Apple In The Crosshairs — Facebook Next?
The big tech news last weekend was the report by the Wall Street Journal (paywalled here) that two of Apple’s institutional investors, activists JANA Partners and one of the world’s largest pension funds, CalSTRS, asked Apple to study “research effects on young people of smartphone overuse and addiction”. Reuters offered some background on mobile phone addiction in its article on the news:
[T]he issue of phone addiction among young people has become a growing concern in the United States as parents report their children cannot give up their phones. CalSTRS and Jana worry that Apple’s reputation and stock could be hurt if it does not address those concerns, according to the Journal.
Half of teenagers in the United States feel like they are addicted to their mobile phones and report feeling pressure to immediately respond to phone messages, according to a 2016 survey of children and their parents by Common Sense Media.
The phone addiction issue got a high-profile boost from the former Disney child star Selena Gomez, 24, who said she canceled a 2016 world tour to go to therapy for depression and low self-esteem, feelings she linked to her addiction to social media and the mobile photo-sharing app Instagram.
As Zero Hedge put it on Twitter, “Apple just became Big Tobacco”. I wrote about this on another site, and a commenter responded, “It’s not the phone, it’s Facebook, stupid”.
He had a point, if you think about it. It’s also telling that the social media platform mentioned by Reuters in that sad story about Selena Gomez above was Instagram, which is owned by Facebook.
Probably Not An Imminent Problem
To be clear, I don’t expect this to be an immediate headwind for Facebook or Apple, and my site, Portfolio Armor, is moderately bullish on both over the next several months. Portfolio Armor estimates that a potential return of about 12% for Facebook over the next six months. Overall, my site has a good track record of generating alpha in its security analysis, as my previous post here showed. But sometimes it gets things wrong too, and it’s possible that it’s current bullishness on Facebook is misplaced. So let’s look at two ways Facebook shareholders can stay long while limiting their downside risk.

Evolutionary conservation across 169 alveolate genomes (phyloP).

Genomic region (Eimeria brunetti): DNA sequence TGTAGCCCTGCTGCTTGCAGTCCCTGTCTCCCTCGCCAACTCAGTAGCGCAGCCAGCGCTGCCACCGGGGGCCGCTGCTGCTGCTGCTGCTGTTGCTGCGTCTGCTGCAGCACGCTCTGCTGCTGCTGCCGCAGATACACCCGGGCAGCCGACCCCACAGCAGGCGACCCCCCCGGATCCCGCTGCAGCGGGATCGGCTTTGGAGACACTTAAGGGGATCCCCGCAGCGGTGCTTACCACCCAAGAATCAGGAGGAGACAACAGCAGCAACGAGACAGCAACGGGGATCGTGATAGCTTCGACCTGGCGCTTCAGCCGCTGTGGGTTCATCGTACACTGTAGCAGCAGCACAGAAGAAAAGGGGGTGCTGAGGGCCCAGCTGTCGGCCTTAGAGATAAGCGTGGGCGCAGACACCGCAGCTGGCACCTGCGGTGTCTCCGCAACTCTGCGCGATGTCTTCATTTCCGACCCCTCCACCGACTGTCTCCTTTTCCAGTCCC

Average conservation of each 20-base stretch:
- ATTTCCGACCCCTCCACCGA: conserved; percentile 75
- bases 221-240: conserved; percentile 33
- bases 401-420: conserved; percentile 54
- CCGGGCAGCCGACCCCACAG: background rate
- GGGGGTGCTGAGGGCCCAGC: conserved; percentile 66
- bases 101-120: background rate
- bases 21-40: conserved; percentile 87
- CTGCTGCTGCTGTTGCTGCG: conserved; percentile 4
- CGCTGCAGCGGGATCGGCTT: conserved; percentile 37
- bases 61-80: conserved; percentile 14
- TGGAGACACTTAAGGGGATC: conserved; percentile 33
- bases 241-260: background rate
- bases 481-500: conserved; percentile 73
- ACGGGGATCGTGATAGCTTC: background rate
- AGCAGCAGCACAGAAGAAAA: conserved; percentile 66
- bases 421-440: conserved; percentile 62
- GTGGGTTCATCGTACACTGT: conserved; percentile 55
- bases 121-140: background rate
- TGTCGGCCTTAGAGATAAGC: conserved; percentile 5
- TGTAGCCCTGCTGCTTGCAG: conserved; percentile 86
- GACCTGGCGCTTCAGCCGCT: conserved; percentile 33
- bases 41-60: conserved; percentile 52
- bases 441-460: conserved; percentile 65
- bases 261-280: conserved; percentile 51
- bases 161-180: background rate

Adding Downside Protection To Facebook
For these two examples, I’ll assume you have 500 shares of Facebook and are unwilling to risk a decline of more than 15% over the next six months. The screen captures below are from the Portfolio Armor iOS app.
Uncapped Upside, Positive Cost
As of Wednesday’s close, these were the optimal, or least expensive, put options to hedge 500 shares of Facebook against a >15% decline by mid-June.
The cost of this protection, as you can see above, was $1,925, or 2.05% of position value, calculated conservatively, using the ask price of the puts. Note that the 15% decline threshold here includes the hedging cost: in a worst case scenario, you’d be down 12.95% with this hedge, not counting the hedging cost.
Capped Upside, Negative Cost
If you were willing to cap your possible upside at 14%, this was optimal collar to hedge Facebook against a >15% decline over the same time frame (I used 14% as a cap here because it was the highest cap that gave a negative cost using these parameters).
After an iterative process, taking into account the net cost of the collar, the hedging algorithm was able to select a less expensive strike for the put leg of the collar, where the cost was $1,455 or 2.91% of position value. The income generated by selling the call leg was a bit higher though: $1,775, or 1.89% of position value.
So your net cost was negative, meaning you would have collected a net credit of $320 when opening this hedge, assuming you placed both trades at the worst ends of their respective spreads.